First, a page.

get { return storeId; } 

                                    set { storeId = value; } 

                        } 

  

                        public string Name 

                        { 

                                    get { return name; } 

                                    set { name = value; } 

                        } 

                        public string Address 

                        { 

                                    get { return address; } 

                                    set { address = value; } 

                        } 

                        public string City 

                        { 

                                    get { return city; } 

                                    set { city = value; } 

                        } 

                        public string State 

                        { 

                                    get { return state; } 

                                    set { state = value; } 

                        } 

  

                        public string Zip 

                        { 

                                    get { return zip; } 

                                    set { zip = value; } 

                        } 

  

                        public List StoreSales 

                        { 

                                    get { return storeSales; } 

                                    set { storeSales = value; } 

                        } 

            } 

  

            class Sales 

            { 

                        private int storeId; 

                        private int orderNumber; 

                        private DateTime orderDate; 

                        private int quantity; 

                        private string paymentTerms; 

                        private int titleId; 

  

                        public int StoreId 

                        { 

                                    get { return storeId; } 

                                    set { storeId = value; } 

                        } 

  

                        public int OrderNumber 

                        { 

                                    get { return orderNumber; }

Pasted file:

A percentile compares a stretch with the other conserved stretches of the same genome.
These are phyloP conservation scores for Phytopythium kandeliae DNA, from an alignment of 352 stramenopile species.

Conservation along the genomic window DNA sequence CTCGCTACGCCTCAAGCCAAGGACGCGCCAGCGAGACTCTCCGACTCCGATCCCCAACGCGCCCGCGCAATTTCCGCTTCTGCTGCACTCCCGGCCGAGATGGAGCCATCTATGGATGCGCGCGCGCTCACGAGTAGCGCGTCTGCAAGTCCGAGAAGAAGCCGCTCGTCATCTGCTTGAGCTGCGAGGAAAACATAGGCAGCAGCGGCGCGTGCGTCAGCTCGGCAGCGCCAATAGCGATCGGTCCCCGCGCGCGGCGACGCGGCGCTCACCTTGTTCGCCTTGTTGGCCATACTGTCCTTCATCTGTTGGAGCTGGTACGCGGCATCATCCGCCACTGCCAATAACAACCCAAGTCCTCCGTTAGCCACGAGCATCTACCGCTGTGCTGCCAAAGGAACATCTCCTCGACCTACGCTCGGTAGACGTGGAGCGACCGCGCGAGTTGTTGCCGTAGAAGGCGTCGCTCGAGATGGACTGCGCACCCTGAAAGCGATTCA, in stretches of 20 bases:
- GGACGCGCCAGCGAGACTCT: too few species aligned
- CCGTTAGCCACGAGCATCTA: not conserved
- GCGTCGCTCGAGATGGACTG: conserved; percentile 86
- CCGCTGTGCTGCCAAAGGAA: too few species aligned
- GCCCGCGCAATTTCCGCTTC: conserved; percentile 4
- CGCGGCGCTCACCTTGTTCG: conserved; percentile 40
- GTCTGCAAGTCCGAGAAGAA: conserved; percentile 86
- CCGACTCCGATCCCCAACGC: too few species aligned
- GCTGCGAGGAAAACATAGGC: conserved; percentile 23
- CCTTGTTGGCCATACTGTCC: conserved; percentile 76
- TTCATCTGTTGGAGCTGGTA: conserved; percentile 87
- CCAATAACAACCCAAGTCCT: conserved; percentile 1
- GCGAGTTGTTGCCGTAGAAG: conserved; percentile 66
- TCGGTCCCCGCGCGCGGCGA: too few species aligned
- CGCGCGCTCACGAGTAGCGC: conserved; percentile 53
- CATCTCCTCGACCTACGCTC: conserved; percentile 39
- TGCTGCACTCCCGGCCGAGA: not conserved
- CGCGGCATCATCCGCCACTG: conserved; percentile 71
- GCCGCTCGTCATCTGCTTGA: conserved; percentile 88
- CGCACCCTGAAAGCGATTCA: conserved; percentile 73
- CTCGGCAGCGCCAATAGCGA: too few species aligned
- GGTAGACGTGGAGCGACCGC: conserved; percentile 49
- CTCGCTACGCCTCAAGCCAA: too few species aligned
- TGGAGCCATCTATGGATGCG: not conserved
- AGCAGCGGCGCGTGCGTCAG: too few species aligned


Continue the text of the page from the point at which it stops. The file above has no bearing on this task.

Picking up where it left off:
set { orderNumber = value; } 

                        } 

  

                        public DateTime OrderDate 

                        { 

                                    get { return orderDate; } 

                                    set 

                                    { 

                                                //in this property you might put logic to limit the date to   current or future dates only 

                                                orderDate = value; 

                                    } 

                        } 

  

                        public int Quantity 

                        { 

                                    get { return quantity; } 

                                    set { quantity = value; } 

                        } 

  

                        public string PaymentTerms 

                        { 

                                    get { return paymenterms; } 

                                    set { paymentTerms = value; }00 

                        } 

  

                        public int TitleId 

                        { 

                                    get {return titleId;} 

                                    set {titleId = value;} 

                        } 

            } 

So what you can see here is that the Store class contains a list of sales that are directly related to that store. All of the logic associated with the store or the sales would be contained inside of these two classes so that when any new business rules or data changes were made you would go to one place to do them. 

In my next blog I am going to cover the Mapper pattern and how it is implemented continuing with the example from the pubs database.